Plan your event
If you have decided to hold an event, use this template for initial planning:
Audience, purpose and timing
- Why are you holding the event – and how does it fit in with the overall knowledge mobilisation strategy?
- With the purpose in mind, who will be the target audience? How will you reach them?
- What are you trying to achieve from the event? What will be the measure of success?
- Are there any timing on budgetary constraints, or other considerations?
Designate lead roles
There are three areas of responsibility for an event:
- Content: Responsible for the strategy, appointing speakers, aligning content, evaluation
- Logistics: Responsible for organising the event, including the delivery channel
- Communications: Responsible for advertising the event and branding
Different platforms are better suited to different meeting types and delivery methods.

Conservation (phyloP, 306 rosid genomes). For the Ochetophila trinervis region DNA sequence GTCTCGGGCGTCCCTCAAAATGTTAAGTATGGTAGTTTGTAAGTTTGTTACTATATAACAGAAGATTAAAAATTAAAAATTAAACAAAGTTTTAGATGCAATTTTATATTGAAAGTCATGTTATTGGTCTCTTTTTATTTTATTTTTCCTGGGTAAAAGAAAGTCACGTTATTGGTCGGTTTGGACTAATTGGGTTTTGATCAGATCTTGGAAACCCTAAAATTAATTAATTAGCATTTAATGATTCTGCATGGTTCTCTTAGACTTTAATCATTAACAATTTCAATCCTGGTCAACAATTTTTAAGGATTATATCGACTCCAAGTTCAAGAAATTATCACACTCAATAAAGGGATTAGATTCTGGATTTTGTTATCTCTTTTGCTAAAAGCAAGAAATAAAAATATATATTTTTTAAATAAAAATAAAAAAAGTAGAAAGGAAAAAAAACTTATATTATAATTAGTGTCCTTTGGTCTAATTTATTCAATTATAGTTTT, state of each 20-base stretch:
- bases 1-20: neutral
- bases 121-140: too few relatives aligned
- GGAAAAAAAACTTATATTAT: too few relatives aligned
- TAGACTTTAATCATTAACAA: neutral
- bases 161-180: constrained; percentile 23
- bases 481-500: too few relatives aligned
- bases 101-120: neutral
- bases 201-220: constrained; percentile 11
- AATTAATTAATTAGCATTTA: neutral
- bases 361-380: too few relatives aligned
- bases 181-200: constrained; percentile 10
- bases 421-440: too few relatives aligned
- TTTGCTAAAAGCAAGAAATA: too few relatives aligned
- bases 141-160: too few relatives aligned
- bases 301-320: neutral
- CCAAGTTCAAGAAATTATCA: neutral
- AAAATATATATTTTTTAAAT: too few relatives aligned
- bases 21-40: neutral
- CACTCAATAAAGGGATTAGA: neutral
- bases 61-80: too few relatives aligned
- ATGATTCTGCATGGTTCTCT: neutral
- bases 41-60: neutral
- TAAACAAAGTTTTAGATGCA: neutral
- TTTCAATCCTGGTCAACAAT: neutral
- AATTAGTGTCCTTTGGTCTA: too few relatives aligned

- Microsoft Teams Meetings and Zoom Meetings are built to enable general or collaborative team meetings where the primary goal is meeting ‘face-to-face’ with attendees, open group discussion with voice and video enabled, or presenting slides, documents or a virtual whiteboard for viewing or collaboration
- For a meeting that includes discussion, consider standard Zoom or Teams meetings; for meetings that involve a lecture style or education focus, especially for large numbers, use Zoom or Teams webinar.
Webinars and training seminars
Microsoft Webinars or Zoom Meetings / Webinars are best suited to meetings that are primarily intended to:
- have a presenter or series of presenters and an audience
- include moderated interaction where the audience can provide feedback or questions – e.g. using chat, Q&A and polling options
- may require attendee registration
However, if the webinar is more complex, you may consider a paid virtual meeting or event service such as Cvent. This may be suitable if you:
- would like a more professional looking interface for the event
- have high profile presenters
- have a large number of presenters in disparate locations or requiring additional support
- need production assistance for moderation of presentations, videos, Q&A
- would like an all-purpose solution for marketing and registrations (e.g. an event website)